The last two volumes of Casanova's account of his extraordinary life include the story of his imprisonment in Buen Retiro, his trip to Madrid and his affair with Doña Ignacia, his journey to Barcelona and his detention in the Tower, his encounter with Lord Baltimore, and his serious illness in Aix-en-Provence when he is taken care of by a mysterious woman who turns out to the servant of one of his first loves, Henriette.
About the Author
Giacomo Casanova was born in Venice in 1725. His parents, both actors, wanted him to become a priest, but their hopes were dashed when, at sixteen, he was expelled from seminary for immoral misconduct. Probably best-known for his reputation as a womanizer, Casanova was in turn a secretary, a soldier in the Venetian army, a preacher, an alchemist, a gambler, a violinist, a lottery director, and a spy. He translated Homer's Iliad into Italian and collaborated with Da Ponte on the libretto for Mozart's Don Giovanni. He retired in 1785 to the castle of a friendCount Waldstein of Bohemiain order to write his memoirs.
What People are Saying About This
Now at last we can enjoy the wonderful History of My Life... as if we were reading an entirely new book... Few more extraordinary men have ever lived; an no memoirist gives us a more vivid impression of the social background of his period
"The Chevalier de Seingalt was a most remarkable man, who had some of the qualities of greatness... Has any novelist or poet ever rendered better than Casanova the passing glory of the personal life?the gaiety, the spontaneity, the generosity of youth: the ups and downs of middle age when our character begins to get to us and we are forced to come to terms with it; the dreadful blanks of later years, when what is gone is gone. All that a life of this kind can contain Casanova put into his story. And how much of the world!the eighteenth century as you get it in no other book; society from top to bottom; Europe from England to Russia, a more brilliant variety of characters than you can find in any eighteenth-century novel."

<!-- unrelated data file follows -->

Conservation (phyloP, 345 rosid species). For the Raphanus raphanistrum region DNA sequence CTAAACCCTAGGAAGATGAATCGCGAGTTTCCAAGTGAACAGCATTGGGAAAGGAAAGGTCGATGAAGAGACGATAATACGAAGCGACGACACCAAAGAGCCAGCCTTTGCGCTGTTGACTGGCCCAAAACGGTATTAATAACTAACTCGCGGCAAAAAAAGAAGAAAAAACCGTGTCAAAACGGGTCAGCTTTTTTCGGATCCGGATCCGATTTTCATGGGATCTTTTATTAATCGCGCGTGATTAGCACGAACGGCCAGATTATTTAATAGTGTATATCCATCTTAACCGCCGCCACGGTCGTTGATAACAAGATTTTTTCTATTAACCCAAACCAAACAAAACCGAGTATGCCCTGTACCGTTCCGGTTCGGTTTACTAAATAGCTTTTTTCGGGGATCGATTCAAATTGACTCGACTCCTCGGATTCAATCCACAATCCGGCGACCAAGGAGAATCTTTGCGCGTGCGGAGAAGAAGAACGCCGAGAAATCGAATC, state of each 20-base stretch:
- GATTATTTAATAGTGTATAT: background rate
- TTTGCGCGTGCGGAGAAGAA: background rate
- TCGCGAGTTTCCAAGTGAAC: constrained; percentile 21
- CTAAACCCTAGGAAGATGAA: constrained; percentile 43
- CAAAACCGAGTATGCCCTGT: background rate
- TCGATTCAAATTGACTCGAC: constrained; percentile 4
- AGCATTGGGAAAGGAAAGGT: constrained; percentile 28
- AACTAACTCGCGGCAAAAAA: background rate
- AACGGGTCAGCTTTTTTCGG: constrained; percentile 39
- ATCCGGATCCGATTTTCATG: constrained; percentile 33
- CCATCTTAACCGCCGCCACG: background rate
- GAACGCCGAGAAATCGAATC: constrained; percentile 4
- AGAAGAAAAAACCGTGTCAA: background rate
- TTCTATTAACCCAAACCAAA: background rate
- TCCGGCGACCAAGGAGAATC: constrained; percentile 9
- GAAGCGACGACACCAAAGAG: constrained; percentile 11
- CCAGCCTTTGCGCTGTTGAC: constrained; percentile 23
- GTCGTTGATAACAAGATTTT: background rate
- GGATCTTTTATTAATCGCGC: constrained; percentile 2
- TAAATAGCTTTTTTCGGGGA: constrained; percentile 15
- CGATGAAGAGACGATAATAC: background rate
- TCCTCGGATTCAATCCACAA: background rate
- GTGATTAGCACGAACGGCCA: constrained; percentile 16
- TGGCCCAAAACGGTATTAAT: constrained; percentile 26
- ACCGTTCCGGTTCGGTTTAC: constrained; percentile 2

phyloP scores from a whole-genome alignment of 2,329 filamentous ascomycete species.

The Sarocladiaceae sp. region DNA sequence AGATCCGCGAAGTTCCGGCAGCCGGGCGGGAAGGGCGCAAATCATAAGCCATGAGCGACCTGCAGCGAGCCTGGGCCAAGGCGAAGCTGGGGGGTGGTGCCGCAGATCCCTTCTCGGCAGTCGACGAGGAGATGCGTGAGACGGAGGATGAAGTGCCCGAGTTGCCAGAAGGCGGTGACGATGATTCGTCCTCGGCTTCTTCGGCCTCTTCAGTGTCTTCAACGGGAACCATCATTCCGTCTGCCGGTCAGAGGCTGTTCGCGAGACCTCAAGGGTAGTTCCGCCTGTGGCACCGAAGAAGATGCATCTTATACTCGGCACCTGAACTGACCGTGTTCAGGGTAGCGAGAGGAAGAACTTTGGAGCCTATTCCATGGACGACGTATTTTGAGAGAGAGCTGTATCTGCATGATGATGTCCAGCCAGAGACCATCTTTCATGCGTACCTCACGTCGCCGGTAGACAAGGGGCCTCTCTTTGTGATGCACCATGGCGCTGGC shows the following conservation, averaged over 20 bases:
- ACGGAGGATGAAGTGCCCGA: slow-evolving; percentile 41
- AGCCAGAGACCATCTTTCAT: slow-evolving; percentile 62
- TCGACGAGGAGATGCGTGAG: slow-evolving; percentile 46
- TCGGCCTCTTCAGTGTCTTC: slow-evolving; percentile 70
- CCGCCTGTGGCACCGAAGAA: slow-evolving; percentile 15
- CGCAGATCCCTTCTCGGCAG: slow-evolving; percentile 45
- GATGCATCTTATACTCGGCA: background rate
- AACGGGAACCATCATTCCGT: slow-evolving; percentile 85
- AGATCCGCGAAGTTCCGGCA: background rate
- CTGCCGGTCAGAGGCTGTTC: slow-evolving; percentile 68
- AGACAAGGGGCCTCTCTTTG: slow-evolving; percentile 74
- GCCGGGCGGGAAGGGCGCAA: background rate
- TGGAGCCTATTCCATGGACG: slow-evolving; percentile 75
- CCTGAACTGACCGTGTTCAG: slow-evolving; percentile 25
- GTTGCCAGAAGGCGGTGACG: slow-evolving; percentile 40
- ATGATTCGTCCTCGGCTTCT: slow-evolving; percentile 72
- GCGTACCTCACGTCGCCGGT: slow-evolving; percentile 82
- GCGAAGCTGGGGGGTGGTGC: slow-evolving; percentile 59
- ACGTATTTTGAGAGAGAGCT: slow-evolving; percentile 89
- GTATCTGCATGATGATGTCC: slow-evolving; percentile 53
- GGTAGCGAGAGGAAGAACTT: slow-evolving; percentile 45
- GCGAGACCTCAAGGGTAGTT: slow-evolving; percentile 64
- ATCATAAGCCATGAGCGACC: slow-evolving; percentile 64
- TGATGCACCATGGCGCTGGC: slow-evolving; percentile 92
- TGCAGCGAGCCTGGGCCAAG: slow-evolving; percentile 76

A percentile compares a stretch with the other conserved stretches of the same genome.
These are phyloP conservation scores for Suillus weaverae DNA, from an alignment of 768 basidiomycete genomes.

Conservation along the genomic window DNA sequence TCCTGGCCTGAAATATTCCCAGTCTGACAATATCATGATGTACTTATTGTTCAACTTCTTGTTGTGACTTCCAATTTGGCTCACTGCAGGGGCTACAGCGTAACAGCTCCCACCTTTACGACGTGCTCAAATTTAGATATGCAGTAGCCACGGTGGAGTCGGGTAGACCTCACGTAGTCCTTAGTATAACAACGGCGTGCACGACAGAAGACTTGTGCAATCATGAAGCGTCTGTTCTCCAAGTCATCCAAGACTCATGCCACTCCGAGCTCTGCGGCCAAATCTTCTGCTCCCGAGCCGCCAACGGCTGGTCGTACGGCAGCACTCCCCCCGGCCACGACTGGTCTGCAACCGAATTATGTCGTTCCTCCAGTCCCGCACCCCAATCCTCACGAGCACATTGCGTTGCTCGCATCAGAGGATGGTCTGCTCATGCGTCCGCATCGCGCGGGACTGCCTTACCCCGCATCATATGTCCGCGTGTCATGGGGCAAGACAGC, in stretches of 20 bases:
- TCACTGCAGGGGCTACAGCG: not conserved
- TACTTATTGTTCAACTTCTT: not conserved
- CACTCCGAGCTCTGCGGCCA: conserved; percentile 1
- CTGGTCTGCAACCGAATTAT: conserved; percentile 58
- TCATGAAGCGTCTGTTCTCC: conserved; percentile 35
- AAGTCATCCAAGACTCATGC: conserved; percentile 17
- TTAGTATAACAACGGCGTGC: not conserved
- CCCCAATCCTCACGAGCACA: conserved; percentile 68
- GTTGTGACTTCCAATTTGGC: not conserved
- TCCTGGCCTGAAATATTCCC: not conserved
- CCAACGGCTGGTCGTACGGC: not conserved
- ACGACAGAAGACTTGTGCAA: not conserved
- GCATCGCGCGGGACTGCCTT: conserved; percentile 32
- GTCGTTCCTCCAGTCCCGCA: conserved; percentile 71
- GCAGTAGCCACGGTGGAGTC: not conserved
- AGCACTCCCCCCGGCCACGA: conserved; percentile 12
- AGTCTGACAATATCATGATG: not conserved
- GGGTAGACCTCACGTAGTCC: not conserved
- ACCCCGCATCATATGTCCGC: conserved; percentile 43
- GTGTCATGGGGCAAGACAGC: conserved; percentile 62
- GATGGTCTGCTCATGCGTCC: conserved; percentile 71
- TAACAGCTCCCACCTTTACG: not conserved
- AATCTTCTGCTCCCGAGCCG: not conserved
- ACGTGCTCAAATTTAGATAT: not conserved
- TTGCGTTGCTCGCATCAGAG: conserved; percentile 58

"Casanova is unsurpassed as the recreator of the daily talking interests of 18th-century Europe. He ranges from slut to patrician, from closet to cabinet, waterfront to palace. He is superior to all other erotic writers because of his pleasure in news, in gossip, in the whole personality of his mistresses."
Most Helpful Customer Reviews
Casanova's life was amazing, with enough adventure and intrigue to fill... well... volumes and volumes of text. Unfortunately, that's exactly what he decided to do, and while much of it is interesting and involving, after a while I just kept saying 'how much longer does this go on?' Certainly worth reading, but pace yourself or your head will go numb.